Teen critic Reed on ‘Once Upon a Mattress’: Slow play, strong show

Eleven Charlotte-area high school students are competing in the new theater criticism category of the Blumey Awards, the Blumenthal Performing Arts’ annual musical theater awards program (read more about that here.) Each student writes three reviews; the following is one entry:

Myers Park’s “Once Upon a Mattress,” one of the more professional Blumey-nominated shows I’ve seen thus far, adapts the Hans Christian Andersen classic “The Princess and the Pea.” It surprised me with its large ensemble dance numbers, Broadway-quality leads and believable casting.

The musical tells the story of a medieval kingdom ruled by Queen Aggravain (Courtney Trent) and mute King Sextimus the Silent (Hunter Ives). The Queen requires that any lady interested in marrying her son must prove her worth by passing various tests. When Princess Winnifred (Mary Lynn Bain) arrives by crossing a moat, she charms the entire kingdom, except for the Queen. Winnifred’s final test is to go to bed atop twenty mattresses, under which the evil Queen places a tiny pea. If Winnifred’s sleep is disrupted by the pea, she passes the test and is deemed enough of a lady to marry Prince Dauntless.

The show, known for its original Broadway casting of Carol Burnett as Winnifred and Sarah Jessica Parker’s later portrayal of the same character, came to life on the Myers Park stage. Bain made an excellent entrance, and Burnett’s influence was evident as she flung herself around the stage and belted out the song with passion.

Despite the number of cast members who considered themselves “dancers” in the program, the show’s dance numbers were often oddly choreographed and rather simple, especially in “Song of Love.” Perhaps this is because the original choreography included the drinking of alcohol, which the high school production decided to omit.

The large stage lent itself to the flouncy, bouncy numbers but was overwhelming sometimes, as the ensemble stretched out various stages of business distracting to the main scene. Although the dancing wasn’t anything special, the dancers were honest about it: They seemed to make fun of themselves and the good-natured silliness of the show. An example of this was the ensemble’s uplifting rendition of “The Spanish Panic,” which ended with Bain as the last woman dancing.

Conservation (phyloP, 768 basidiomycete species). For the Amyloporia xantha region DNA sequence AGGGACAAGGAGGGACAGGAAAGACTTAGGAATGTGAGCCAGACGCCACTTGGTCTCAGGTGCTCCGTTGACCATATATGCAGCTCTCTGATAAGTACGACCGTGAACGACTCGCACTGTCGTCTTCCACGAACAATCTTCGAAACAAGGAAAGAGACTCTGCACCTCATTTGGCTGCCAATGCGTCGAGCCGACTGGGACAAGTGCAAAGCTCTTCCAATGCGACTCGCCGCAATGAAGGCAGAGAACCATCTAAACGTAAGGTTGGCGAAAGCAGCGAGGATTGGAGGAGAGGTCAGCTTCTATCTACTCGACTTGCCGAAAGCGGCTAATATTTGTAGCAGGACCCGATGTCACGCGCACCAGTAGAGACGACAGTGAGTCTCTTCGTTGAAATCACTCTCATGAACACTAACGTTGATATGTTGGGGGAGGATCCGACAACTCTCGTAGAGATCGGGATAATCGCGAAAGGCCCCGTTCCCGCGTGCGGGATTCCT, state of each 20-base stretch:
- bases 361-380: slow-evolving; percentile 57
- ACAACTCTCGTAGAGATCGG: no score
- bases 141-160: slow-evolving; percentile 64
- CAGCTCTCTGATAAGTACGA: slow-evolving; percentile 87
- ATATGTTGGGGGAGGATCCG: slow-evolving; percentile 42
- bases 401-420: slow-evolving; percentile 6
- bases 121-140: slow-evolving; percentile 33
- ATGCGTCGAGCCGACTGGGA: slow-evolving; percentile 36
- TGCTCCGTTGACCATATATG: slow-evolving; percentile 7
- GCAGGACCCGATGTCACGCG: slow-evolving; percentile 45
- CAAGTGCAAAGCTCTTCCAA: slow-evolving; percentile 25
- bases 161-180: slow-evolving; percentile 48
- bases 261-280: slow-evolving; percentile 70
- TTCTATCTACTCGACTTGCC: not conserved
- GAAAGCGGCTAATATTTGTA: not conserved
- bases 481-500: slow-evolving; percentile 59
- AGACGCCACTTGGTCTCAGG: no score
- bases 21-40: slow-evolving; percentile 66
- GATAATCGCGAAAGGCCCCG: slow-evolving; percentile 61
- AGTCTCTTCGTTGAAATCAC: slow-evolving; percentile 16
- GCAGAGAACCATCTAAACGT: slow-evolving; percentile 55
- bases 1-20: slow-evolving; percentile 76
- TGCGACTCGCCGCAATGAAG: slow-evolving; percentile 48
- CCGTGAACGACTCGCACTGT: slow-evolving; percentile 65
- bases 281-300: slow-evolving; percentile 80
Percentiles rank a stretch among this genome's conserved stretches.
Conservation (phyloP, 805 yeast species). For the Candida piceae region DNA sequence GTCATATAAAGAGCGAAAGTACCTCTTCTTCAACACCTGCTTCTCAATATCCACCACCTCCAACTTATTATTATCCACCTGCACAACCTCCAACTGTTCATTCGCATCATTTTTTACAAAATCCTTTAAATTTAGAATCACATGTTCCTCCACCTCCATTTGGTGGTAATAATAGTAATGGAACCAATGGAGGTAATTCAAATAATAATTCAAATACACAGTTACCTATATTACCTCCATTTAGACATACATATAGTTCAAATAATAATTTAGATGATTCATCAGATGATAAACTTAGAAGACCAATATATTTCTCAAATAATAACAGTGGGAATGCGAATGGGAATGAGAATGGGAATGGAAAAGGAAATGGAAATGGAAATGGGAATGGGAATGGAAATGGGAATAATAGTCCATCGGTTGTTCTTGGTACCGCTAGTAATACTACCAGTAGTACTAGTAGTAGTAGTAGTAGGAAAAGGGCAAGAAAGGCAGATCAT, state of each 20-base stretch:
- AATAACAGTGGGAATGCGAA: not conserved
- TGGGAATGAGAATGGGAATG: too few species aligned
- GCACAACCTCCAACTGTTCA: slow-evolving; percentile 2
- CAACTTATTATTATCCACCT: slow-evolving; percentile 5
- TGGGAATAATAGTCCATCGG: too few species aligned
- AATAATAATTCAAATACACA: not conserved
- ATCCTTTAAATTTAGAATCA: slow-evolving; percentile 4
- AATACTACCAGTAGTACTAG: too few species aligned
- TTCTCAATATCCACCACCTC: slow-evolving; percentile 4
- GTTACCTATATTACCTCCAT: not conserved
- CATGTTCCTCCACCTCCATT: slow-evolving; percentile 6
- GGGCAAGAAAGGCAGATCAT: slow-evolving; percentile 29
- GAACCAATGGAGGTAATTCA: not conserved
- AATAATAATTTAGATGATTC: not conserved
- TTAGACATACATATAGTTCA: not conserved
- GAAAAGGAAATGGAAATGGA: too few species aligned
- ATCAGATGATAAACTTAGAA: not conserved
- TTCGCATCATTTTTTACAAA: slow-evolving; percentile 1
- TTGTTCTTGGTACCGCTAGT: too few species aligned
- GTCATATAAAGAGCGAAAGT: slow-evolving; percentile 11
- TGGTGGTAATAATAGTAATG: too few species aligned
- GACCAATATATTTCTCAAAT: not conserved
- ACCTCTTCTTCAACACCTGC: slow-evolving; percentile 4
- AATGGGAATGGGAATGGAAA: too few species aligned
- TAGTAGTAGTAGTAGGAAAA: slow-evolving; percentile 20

What the show lacked in dancing, it certainly made up for in acting. Bain’s boundless supply of energy, coupled with Kearse’s innocent enthusiasm, made for great chemistry between the lead roles. Conversely, the relationship between Jameson Blount as Sir Harry and Alexandra Rabey as Lady Larken did not hold my interest. Lack of chemistry made their boy-meets-girl, boy-loses-girl subplot boring. Worth noting was Trent’s portrayal of Aggravain, whose bossy treatment of her subjects made her a believable tyrant.

Ives’ expressive countenance and descriptive gestures made playing the King an easy feat. His musical number, “sung” in silence with the talented Jester (Ariel Harris) and Minstrel (Sharon Keenan), could have gone terribly wrong; but Ives made it look effortless.

The tech crew for this production succeeded in setting a magical mood; the castle and colorful costumes helped Bain’s green-washed attire complement her fiery red hair and explosive personality, while Kearse’s tunic (with fur trim reminiscent of Santa Claus) added to his endearing naïveté.

During the show, I didn’t check my phone for the time or count the number of songs left, as I had with other Blumey-nominated shows. Nevertheless, the plot is naturally slow-moving, and by the middle of the second act, I was yawning. It seemed as though the final test, the one the entire show revolves around, would never come. At last it did, but only after several slow and sappy numbers between Blount and Rabey that didn’t help move the story along.

This article is part of the Charlotte Arts Journalism Alliance (a consortium of local media dedicated to writing about the arts) and the Blumenthal Student Critic Program.